Small-ball may be a part of the San Antonio Spurs’ strategy moving forward

SAN ANTONIO, TX - MARCH 10: Trey Lyles #41 of the San Antonio Spurs passes off to DeMar DeRozan #10 during first half action at AT&T Center on March 10, 2020 in San Antonio, Texas. San Antonio Spurs defeated the Dallas Mavericks 119-109. NOTE TO USER: User expressly acknowledges and agrees that , by downloading and or using this photograph, User is consenting to the terms and conditions of the Getty Images License Agreement. (Photo by Ronald Cortes/Getty Images)
SAN ANTONIO, TX - MARCH 10: Trey Lyles #41 of the San Antonio Spurs passes off to DeMar DeRozan #10 during first half action at AT&T Center on March 10, 2020 in San Antonio, Texas. San Antonio Spurs defeated the Dallas Mavericks 119-109. NOTE TO USER: User expressly acknowledges and agrees that , by downloading and or using this photograph, User is consenting to the terms and conditions of the Getty Images License Agreement. (Photo by Ronald Cortes/Getty Images)
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The San Antonio Spurs certainly have the pieces to deploy an intriguing small-ball lineup. Considering the current roster, it could help them stay relevant.

Without LaMarcus Aldridge in the Orlando bubble, San Antonio Spurs head coach Gregg Popovich was forced to deploy a small-ball lineup. He featured DeMar DeRozan at the small forward for the first time in his career. Having an athlete, shot creator and playmaker of his caliber at that position opened up a world of possibilities for the silver and black. That aspect of their strategy is a great way to remain relevant moving forward.

During the Spurs’ seven seeding games before their playoff elimination, they were amongst the best teams in the bubble with a Net Rating that ranked better than certain title contenders. Their defense was much improved with the young core taking over and their offense was methodically executed. Popovich got creative, deploying lineups as we’ve never seen to combat their injuries.

With three starters, sidelined, Popovich deployed a starting lineup that hadn’t been seen before. The defensive-minded styles of his players at the 1-through-3 were tremendous in limiting perimeter offense. Therefore, we may see the Spurs lean into that playstyle even more as their youth movement progresses and veterans are asked to take reduced roles.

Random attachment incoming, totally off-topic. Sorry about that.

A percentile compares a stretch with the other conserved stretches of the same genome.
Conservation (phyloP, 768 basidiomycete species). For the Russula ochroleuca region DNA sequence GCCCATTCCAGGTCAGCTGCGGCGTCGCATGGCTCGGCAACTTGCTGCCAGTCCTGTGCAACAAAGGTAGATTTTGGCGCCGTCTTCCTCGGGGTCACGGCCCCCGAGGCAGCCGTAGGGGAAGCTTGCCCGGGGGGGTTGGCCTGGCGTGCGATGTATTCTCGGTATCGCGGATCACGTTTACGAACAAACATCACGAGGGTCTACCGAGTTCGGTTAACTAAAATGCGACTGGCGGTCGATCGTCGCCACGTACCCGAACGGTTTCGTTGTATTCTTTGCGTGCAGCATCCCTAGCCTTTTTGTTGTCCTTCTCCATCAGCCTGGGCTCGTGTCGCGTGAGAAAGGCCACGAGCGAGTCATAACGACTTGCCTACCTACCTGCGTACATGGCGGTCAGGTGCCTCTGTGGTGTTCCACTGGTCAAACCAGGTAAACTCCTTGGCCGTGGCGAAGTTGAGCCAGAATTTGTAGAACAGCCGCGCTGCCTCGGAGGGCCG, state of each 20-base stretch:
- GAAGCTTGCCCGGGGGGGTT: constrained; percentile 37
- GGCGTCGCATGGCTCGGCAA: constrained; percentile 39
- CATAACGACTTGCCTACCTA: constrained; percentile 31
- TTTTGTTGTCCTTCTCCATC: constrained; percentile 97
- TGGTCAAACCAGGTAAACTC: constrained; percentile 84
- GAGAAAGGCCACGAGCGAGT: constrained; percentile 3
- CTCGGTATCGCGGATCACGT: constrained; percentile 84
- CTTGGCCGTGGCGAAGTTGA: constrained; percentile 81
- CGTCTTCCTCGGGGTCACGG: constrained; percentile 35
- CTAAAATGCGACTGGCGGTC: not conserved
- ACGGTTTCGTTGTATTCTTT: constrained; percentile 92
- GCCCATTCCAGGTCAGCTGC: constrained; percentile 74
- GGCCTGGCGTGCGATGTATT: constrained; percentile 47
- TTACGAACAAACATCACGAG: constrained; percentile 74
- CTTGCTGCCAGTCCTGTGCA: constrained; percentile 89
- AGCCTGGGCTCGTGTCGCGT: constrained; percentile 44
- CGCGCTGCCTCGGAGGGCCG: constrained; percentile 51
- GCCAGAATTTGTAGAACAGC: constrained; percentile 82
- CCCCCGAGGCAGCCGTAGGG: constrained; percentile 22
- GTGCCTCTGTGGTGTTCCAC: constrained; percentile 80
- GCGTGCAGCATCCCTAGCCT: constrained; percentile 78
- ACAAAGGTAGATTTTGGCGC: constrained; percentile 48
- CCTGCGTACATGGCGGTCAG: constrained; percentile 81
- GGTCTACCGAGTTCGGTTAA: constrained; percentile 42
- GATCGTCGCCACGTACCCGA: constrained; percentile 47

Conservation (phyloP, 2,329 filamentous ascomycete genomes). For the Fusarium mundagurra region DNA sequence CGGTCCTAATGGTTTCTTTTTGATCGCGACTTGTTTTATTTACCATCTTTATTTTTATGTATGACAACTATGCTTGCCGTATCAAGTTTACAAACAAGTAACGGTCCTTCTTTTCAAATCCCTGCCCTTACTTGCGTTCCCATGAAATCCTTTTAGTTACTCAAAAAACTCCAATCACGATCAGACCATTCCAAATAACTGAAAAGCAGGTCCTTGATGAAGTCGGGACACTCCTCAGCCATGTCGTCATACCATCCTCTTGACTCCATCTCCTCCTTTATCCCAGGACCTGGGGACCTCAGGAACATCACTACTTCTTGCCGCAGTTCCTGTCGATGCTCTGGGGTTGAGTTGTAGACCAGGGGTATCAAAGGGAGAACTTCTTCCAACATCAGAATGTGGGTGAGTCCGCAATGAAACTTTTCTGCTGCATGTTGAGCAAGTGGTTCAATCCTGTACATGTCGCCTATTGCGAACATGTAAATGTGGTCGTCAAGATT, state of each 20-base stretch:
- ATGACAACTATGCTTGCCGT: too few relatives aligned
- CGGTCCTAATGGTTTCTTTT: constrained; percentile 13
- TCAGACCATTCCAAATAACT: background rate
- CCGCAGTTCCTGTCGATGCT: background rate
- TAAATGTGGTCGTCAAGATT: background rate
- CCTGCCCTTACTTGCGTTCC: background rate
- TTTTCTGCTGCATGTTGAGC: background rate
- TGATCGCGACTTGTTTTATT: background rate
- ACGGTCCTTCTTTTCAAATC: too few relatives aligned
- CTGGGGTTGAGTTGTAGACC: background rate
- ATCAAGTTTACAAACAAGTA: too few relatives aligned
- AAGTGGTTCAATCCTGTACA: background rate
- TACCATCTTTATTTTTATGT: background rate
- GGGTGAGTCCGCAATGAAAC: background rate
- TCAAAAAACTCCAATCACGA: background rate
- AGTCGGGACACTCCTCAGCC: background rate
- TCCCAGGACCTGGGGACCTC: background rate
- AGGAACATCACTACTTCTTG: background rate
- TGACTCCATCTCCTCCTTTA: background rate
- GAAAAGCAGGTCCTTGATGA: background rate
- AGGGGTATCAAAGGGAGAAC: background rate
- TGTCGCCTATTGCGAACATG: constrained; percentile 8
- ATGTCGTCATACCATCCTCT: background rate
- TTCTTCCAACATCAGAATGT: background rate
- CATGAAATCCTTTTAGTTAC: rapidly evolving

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For someone like Rudy Gay, who simply wants to compete and make an impact, a small-ball five role in limited minutes is a serious possibility. That enables the team to play a five-out set with players scattered around the perimeter for optimal floor spacing and positioning for swing passes. If they can play within the point-five system, which has their players making decisions immediately after receiving the ball, they can emulate a modernized version of 2014’s ‘Beautiful Basketball’ run.

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To keep forward Trey Lyles in the lineup, Popovich could opt for him to slide to a small-ball five — Especially if Poeltl is the starter for next year. Lyles’ rebounding effort, lateral quickness and verticality make him a solid candidate for that role as he adds a layer of floor-spacing to the equation that Poeltl can’t match. Once he’s more acclimated and adds muscle, rookie Luka Samanic could be a candidate for that too.

Based on the current lineup heading into next year, which is based largely on the same core that it has for the last three years, the Spurs won’t be improving much. Trades are a possibility and they’ll bring in a rookie with a chance to carve out a role, but the team has 11 players under contract for next season. Chances are, there isn’t going to be all too much movement until the summer of 2021.

Small-ball is the way of the future and San Antonio’s best success has come with its depth. This team has enough pieces to throw different looks at different teams. When going against teams that live for small-ball like Houston, the Spurs can match that intensity and smother their opponents on the perimeter. Against a team with size like Dallas, they can play traditional bigs in natural roles or switch it up off the bench.

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Versatility is key and leaving the door open for more small-ball improves the Spurs’ chances at starting a new playoff streak next year.

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